A market research analyst is an economics and statistics expert who investigates, documents, and describes consumer trends in a particular market. He or she reviews survey results and raw sales data to find out which products and services are the most desirable among a customer base. The information gathered by market research analysts is used to determine future production and marketing strategies. Most research analysts work in marketing divisions of corporations, though some skilled professionals perform contract services for many different businesses at a consulting firm.
A company decides what products and services to offer based on the recommendations of an experienced market research analyst. In order to get a clear picture of consumer trends, an analyst will research past and current sales data, economic conditions, marketing strategies, and product availability. He or she also compares a company's success to that of its closest competitors in a market. In order to achieve reliable results, the market research analyst usually focuses on a very particular customer base or geographic area.
Raw data is very important in a good market analysis, but numbers alone are not always sufficient to predict the future success of a product. A market research analyst is also interested in the actual opinions of customers. An analyst might review Internet or phone questionnaire results regarding a certain product, or arrange for an in-person focus group to provide opinions about a new item. With the information gathered from actual consumers, the analyst can determine the most effective ways of promoting, pricing, and packaging goods.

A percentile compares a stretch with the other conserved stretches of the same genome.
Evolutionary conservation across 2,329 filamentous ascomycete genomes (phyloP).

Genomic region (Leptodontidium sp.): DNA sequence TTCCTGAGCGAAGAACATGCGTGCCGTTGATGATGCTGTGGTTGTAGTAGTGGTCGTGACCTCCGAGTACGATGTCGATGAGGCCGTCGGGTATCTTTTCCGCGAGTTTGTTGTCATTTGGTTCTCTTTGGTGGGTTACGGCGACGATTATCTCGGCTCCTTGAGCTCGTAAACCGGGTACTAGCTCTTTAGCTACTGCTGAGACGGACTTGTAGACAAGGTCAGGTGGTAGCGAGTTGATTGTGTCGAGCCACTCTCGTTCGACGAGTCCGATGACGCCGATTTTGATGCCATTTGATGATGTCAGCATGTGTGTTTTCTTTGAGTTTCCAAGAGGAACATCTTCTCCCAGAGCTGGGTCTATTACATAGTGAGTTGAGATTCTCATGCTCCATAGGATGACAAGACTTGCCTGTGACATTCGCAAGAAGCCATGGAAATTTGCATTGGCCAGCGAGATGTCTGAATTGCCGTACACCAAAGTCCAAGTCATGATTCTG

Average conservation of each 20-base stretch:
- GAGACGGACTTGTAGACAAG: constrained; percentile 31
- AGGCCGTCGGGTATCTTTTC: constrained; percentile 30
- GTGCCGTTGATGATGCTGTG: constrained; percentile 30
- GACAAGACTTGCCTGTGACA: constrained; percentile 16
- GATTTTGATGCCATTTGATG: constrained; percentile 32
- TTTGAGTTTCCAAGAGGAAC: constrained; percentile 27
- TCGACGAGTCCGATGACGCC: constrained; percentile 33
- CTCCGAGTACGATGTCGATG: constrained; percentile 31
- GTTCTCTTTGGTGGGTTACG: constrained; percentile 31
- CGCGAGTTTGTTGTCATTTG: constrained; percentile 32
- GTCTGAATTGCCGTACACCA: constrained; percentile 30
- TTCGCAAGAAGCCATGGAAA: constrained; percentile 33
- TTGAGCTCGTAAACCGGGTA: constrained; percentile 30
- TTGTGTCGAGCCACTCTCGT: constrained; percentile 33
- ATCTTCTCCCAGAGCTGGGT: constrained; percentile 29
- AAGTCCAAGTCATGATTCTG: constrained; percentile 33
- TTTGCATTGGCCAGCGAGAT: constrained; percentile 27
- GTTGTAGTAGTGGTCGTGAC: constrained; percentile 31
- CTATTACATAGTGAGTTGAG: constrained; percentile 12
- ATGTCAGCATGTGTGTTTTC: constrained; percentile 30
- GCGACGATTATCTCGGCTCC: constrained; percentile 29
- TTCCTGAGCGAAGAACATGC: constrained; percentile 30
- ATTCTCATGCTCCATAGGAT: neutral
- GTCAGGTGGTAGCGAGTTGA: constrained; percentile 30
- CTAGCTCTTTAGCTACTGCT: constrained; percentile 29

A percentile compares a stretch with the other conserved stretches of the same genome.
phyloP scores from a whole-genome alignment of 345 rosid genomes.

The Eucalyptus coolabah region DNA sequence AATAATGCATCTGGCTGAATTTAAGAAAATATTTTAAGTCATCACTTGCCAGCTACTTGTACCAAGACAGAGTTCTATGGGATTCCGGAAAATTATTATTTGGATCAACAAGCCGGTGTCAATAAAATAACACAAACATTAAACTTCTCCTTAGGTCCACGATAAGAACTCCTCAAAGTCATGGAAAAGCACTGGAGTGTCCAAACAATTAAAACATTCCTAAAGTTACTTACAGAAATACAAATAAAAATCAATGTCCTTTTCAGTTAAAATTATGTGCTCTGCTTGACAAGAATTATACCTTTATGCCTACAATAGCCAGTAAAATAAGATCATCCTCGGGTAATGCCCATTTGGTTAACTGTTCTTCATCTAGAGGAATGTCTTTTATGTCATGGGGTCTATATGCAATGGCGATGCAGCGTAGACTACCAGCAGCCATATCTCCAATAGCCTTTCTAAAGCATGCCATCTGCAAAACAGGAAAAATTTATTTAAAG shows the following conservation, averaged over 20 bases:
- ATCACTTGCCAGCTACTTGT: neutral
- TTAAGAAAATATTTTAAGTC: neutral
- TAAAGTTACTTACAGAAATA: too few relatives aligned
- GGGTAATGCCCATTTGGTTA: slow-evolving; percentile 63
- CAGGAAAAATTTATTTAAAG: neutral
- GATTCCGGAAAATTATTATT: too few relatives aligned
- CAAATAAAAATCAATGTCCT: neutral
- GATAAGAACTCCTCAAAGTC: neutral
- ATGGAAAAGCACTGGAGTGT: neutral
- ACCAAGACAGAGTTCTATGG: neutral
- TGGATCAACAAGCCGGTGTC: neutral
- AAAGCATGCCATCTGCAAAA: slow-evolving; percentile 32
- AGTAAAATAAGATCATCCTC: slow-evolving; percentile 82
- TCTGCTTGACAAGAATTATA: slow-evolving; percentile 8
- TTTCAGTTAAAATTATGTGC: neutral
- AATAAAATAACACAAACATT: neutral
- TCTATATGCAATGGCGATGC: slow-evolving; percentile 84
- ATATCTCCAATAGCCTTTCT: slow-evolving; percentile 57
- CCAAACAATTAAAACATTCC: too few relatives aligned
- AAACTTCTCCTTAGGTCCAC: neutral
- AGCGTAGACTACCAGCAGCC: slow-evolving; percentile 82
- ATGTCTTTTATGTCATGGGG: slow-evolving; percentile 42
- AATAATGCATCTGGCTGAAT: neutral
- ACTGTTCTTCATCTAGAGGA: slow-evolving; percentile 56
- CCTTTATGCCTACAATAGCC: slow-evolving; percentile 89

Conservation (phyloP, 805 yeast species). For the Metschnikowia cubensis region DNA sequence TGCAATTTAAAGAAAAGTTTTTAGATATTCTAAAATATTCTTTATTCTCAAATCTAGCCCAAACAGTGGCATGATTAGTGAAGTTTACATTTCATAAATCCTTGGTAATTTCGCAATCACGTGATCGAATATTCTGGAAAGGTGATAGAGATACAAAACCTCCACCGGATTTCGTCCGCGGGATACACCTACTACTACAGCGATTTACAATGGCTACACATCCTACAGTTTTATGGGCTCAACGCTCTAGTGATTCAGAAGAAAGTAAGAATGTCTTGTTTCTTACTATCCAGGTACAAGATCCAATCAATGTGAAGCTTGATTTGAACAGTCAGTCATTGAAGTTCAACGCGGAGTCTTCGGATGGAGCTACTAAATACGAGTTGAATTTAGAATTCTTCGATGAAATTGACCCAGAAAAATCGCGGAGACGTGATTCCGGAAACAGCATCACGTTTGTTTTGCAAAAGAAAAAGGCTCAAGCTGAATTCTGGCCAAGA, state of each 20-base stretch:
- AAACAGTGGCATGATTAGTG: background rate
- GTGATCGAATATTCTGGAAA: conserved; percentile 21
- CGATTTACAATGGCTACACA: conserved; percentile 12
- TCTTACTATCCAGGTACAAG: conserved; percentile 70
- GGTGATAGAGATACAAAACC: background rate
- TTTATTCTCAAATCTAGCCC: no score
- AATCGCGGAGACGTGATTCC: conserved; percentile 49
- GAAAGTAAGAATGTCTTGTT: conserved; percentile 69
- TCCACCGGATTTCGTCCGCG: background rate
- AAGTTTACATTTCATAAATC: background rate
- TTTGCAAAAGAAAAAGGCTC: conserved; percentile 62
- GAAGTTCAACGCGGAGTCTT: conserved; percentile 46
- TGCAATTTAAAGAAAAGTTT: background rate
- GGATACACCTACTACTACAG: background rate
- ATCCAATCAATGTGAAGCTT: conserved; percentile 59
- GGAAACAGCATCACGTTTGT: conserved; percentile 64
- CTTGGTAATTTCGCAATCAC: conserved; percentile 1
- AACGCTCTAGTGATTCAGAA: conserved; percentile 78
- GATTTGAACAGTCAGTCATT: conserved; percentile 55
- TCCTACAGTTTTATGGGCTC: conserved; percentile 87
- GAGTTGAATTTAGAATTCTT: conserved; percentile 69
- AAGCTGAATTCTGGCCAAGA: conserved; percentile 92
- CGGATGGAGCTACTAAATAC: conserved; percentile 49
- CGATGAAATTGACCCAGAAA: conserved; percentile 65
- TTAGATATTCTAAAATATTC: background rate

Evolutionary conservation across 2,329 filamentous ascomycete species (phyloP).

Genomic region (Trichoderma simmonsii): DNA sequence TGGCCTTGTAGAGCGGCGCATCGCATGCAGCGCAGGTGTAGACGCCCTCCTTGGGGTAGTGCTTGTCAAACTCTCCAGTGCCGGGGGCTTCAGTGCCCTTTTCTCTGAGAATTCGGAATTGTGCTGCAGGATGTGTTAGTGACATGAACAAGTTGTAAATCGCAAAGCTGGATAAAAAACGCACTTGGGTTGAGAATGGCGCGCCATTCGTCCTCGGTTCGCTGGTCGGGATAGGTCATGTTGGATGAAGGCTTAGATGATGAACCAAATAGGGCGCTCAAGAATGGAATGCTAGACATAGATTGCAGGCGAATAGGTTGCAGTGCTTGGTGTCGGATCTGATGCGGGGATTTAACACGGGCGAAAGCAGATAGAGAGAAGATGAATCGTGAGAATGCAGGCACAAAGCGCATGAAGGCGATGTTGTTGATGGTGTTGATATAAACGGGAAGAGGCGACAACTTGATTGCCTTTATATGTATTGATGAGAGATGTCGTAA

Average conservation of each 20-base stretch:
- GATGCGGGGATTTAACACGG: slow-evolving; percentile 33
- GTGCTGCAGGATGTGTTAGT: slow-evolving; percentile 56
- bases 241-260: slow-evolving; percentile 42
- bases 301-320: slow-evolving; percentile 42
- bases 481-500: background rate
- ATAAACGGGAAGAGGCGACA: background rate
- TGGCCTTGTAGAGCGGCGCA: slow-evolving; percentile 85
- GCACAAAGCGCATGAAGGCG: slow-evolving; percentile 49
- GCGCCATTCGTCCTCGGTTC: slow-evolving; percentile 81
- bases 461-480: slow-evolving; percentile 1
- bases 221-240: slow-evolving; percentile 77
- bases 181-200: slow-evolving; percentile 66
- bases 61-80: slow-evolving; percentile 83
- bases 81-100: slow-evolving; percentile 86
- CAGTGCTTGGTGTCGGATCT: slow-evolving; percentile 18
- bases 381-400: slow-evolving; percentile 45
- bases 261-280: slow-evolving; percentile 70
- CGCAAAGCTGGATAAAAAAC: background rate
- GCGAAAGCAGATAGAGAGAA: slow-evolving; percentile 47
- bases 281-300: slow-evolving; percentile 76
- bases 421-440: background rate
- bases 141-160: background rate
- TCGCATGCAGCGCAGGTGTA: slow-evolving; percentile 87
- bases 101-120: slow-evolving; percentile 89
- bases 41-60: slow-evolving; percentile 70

Market research analysts create charts, graphs, documents, and presentations to organize their findings. Once a report is completed, an analyst might simply hand it over to business executives or hold a meeting with the company's marketing division. The analyst typically conducts follow-up surveys at certain intervals to ensure the long-term success of a marketing initiative.
A person who wants to become a market research analyst usually needs to obtain at least a bachelor's degree in business administration, economics, or statistics. Many future professionals decide to pursue master's or doctoral degrees to improve their credentials and their understanding of the job. Entry-level analysts typically work as assistants to established researchers to gain valuable supervised experience. A successful, driven assistant may be rewarded with the chance to work independently in a matter of months.
A market research analyst can pursue advancement opportunities with several years of experience and an advanced degree. Some professionals become supervisors over entire marketing divisions, and others assume executive positions within their companies or consulting firms. An analyst who has ample management experience may decide to open his or her own business, hire employees, and develop a new client base.